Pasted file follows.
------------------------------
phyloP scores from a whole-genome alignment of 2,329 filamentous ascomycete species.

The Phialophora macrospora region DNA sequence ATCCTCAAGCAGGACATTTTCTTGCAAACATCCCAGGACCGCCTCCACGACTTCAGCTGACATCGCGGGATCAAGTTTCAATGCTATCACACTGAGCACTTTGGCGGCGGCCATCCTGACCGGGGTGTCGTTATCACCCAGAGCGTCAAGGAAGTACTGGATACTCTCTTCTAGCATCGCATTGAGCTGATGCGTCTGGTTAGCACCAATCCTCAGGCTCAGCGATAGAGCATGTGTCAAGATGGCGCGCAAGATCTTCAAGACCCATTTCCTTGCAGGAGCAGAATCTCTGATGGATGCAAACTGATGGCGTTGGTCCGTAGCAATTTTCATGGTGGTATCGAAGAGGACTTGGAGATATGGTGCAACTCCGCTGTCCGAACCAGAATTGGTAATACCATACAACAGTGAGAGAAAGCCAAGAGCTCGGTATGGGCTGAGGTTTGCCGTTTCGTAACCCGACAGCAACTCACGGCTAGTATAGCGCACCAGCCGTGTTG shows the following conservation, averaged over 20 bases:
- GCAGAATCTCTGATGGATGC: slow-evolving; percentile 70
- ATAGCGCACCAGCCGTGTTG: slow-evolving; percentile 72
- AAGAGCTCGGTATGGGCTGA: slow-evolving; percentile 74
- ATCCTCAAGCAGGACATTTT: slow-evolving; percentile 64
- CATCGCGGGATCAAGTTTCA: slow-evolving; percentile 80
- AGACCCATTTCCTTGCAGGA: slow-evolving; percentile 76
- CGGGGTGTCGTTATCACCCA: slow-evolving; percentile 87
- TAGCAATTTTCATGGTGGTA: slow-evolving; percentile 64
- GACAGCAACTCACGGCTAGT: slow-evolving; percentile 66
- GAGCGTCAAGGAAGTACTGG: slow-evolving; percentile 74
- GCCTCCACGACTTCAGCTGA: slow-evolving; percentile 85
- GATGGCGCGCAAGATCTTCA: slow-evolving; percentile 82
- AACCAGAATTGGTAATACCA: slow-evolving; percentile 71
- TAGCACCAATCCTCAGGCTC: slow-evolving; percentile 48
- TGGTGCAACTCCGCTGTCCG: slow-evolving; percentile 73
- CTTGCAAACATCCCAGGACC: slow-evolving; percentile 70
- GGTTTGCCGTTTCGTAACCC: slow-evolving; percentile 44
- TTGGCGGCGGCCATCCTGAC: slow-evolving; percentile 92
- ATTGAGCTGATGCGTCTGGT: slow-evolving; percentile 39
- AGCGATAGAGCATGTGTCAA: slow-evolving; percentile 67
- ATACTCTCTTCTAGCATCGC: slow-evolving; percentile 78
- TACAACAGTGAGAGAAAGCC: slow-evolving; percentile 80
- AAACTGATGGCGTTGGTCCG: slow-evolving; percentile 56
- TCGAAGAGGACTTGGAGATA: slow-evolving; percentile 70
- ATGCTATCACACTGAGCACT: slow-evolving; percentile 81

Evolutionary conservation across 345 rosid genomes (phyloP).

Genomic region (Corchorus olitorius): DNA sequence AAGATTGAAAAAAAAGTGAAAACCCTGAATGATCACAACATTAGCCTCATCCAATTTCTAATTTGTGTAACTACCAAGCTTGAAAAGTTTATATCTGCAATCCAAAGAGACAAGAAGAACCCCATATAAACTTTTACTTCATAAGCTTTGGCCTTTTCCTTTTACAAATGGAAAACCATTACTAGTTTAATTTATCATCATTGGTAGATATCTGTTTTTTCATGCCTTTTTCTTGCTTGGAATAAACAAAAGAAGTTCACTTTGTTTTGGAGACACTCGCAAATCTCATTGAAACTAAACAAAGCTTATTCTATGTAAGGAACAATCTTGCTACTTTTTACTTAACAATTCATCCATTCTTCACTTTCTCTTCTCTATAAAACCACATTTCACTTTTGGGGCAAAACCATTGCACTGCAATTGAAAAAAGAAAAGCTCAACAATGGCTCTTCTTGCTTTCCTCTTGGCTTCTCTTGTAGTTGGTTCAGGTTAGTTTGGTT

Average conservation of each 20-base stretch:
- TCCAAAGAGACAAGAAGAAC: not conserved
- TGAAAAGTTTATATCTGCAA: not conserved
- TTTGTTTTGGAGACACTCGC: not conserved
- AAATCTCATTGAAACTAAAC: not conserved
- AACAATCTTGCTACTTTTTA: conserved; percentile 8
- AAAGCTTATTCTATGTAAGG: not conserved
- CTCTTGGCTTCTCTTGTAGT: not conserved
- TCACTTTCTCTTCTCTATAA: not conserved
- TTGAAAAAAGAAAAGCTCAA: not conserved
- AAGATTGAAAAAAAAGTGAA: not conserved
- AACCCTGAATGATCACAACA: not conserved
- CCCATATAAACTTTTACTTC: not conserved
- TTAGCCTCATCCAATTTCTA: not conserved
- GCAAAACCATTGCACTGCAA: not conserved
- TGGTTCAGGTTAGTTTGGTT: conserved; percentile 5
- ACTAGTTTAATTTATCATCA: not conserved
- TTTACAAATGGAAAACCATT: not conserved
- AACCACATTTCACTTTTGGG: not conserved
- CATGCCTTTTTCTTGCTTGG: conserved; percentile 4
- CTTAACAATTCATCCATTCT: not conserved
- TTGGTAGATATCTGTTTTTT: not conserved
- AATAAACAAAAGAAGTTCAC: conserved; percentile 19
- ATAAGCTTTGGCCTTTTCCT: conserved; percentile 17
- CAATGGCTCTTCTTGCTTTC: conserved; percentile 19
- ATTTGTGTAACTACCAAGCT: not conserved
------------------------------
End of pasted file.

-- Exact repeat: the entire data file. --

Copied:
phyloP scores from a whole-genome alignment of 2,329 filamentous ascomycete species.

The Phialophora macrospora region DNA sequence ATCCTCAAGCAGGACATTTTCTTGCAAACATCCCAGGACCGCCTCCACGACTTCAGCTGACATCGCGGGATCAAGTTTCAATGCTATCACACTGAGCACTTTGGCGGCGGCCATCCTGACCGGGGTGTCGTTATCACCCAGAGCGTCAAGGAAGTACTGGATACTCTCTTCTAGCATCGCATTGAGCTGATGCGTCTGGTTAGCACCAATCCTCAGGCTCAGCGATAGAGCATGTGTCAAGATGGCGCGCAAGATCTTCAAGACCCATTTCCTTGCAGGAGCAGAATCTCTGATGGATGCAAACTGATGGCGTTGGTCCGTAGCAATTTTCATGGTGGTATCGAAGAGGACTTGGAGATATGGTGCAACTCCGCTGTCCGAACCAGAATTGGTAATACCATACAACAGTGAGAGAAAGCCAAGAGCTCGGTATGGGCTGAGGTTTGCCGTTTCGTAACCCGACAGCAACTCACGGCTAGTATAGCGCACCAGCCGTGTTG shows the following conservation, averaged over 20 bases:
- GCAGAATCTCTGATGGATGC: slow-evolving; percentile 70
- ATAGCGCACCAGCCGTGTTG: slow-evolving; percentile 72
- AAGAGCTCGGTATGGGCTGA: slow-evolving; percentile 74
- ATCCTCAAGCAGGACATTTT: slow-evolving; percentile 64
- CATCGCGGGATCAAGTTTCA: slow-evolving; percentile 80
- AGACCCATTTCCTTGCAGGA: slow-evolving; percentile 76
- CGGGGTGTCGTTATCACCCA: slow-evolving; percentile 87
- TAGCAATTTTCATGGTGGTA: slow-evolving; percentile 64
- GACAGCAACTCACGGCTAGT: slow-evolving; percentile 66
- GAGCGTCAAGGAAGTACTGG: slow-evolving; percentile 74
- GCCTCCACGACTTCAGCTGA: slow-evolving; percentile 85
- GATGGCGCGCAAGATCTTCA: slow-evolving; percentile 82
- AACCAGAATTGGTAATACCA: slow-evolving; percentile 71
- TAGCACCAATCCTCAGGCTC: slow-evolving; percentile 48
- TGGTGCAACTCCGCTGTCCG: slow-evolving; percentile 73
- CTTGCAAACATCCCAGGACC: slow-evolving; percentile 70
- GGTTTGCCGTTTCGTAACCC: slow-evolving; percentile 44
- TTGGCGGCGGCCATCCTGAC: slow-evolving; percentile 92
- ATTGAGCTGATGCGTCTGGT: slow-evolving; percentile 39
- AGCGATAGAGCATGTGTCAA: slow-evolving; percentile 67
- ATACTCTCTTCTAGCATCGC: slow-evolving; percentile 78
- TACAACAGTGAGAGAAAGCC: slow-evolving; percentile 80
- AAACTGATGGCGTTGGTCCG: slow-evolving; percentile 56
- TCGAAGAGGACTTGGAGATA: slow-evolving; percentile 70
- ATGCTATCACACTGAGCACT: slow-evolving; percentile 81

Evolutionary conservation across 345 rosid genomes (phyloP).

Genomic region (Corchorus olitorius): DNA sequence AAGATTGAAAAAAAAGTGAAAACCCTGAATGATCACAACATTAGCCTCATCCAATTTCTAATTTGTGTAACTACCAAGCTTGAAAAGTTTATATCTGCAATCCAAAGAGACAAGAAGAACCCCATATAAACTTTTACTTCATAAGCTTTGGCCTTTTCCTTTTACAAATGGAAAACCATTACTAGTTTAATTTATCATCATTGGTAGATATCTGTTTTTTCATGCCTTTTTCTTGCTTGGAATAAACAAAAGAAGTTCACTTTGTTTTGGAGACACTCGCAAATCTCATTGAAACTAAACAAAGCTTATTCTATGTAAGGAACAATCTTGCTACTTTTTACTTAACAATTCATCCATTCTTCACTTTCTCTTCTCTATAAAACCACATTTCACTTTTGGGGCAAAACCATTGCACTGCAATTGAAAAAAGAAAAGCTCAACAATGGCTCTTCTTGCTTTCCTCTTGGCTTCTCTTGTAGTTGGTTCAGGTTAGTTTGGTT

Average conservation of each 20-base stretch:
- TCCAAAGAGACAAGAAGAAC: not conserved
- TGAAAAGTTTATATCTGCAA: not conserved
- TTTGTTTTGGAGACACTCGC: not conserved
- AAATCTCATTGAAACTAAAC: not conserved
- AACAATCTTGCTACTTTTTA: conserved; percentile 8
- AAAGCTTATTCTATGTAAGG: not conserved
- CTCTTGGCTTCTCTTGTAGT: not conserved
- TCACTTTCTCTTCTCTATAA: not conserved
- TTGAAAAAAGAAAAGCTCAA: not conserved
- AAGATTGAAAAAAAAGTGAA: not conserved
- AACCCTGAATGATCACAACA: not conserved
- CCCATATAAACTTTTACTTC: not conserved
- TTAGCCTCATCCAATTTCTA: not conserved
- GCAAAACCATTGCACTGCAA: not conserved
- TGGTTCAGGTTAGTTTGGTT: conserved; percentile 5
- ACTAGTTTAATTTATCATCA: not conserved
- TTTACAAATGGAAAACCATT: not conserved
- AACCACATTTCACTTTTGGG: not conserved
- CATGCCTTTTTCTTGCTTGG: conserved; percentile 4
- CTTAACAATTCATCCATTCT: not conserved
- TTGGTAGATATCTGTTTTTT: not conserved
- AATAAACAAAAGAAGTTCAC: conserved; percentile 19
- ATAAGCTTTGGCCTTTTCCT: conserved; percentile 17
- CAATGGCTCTTCTTGCTTTC: conserved; percentile 19
- ATTTGTGTAACTACCAAGCT: not conserved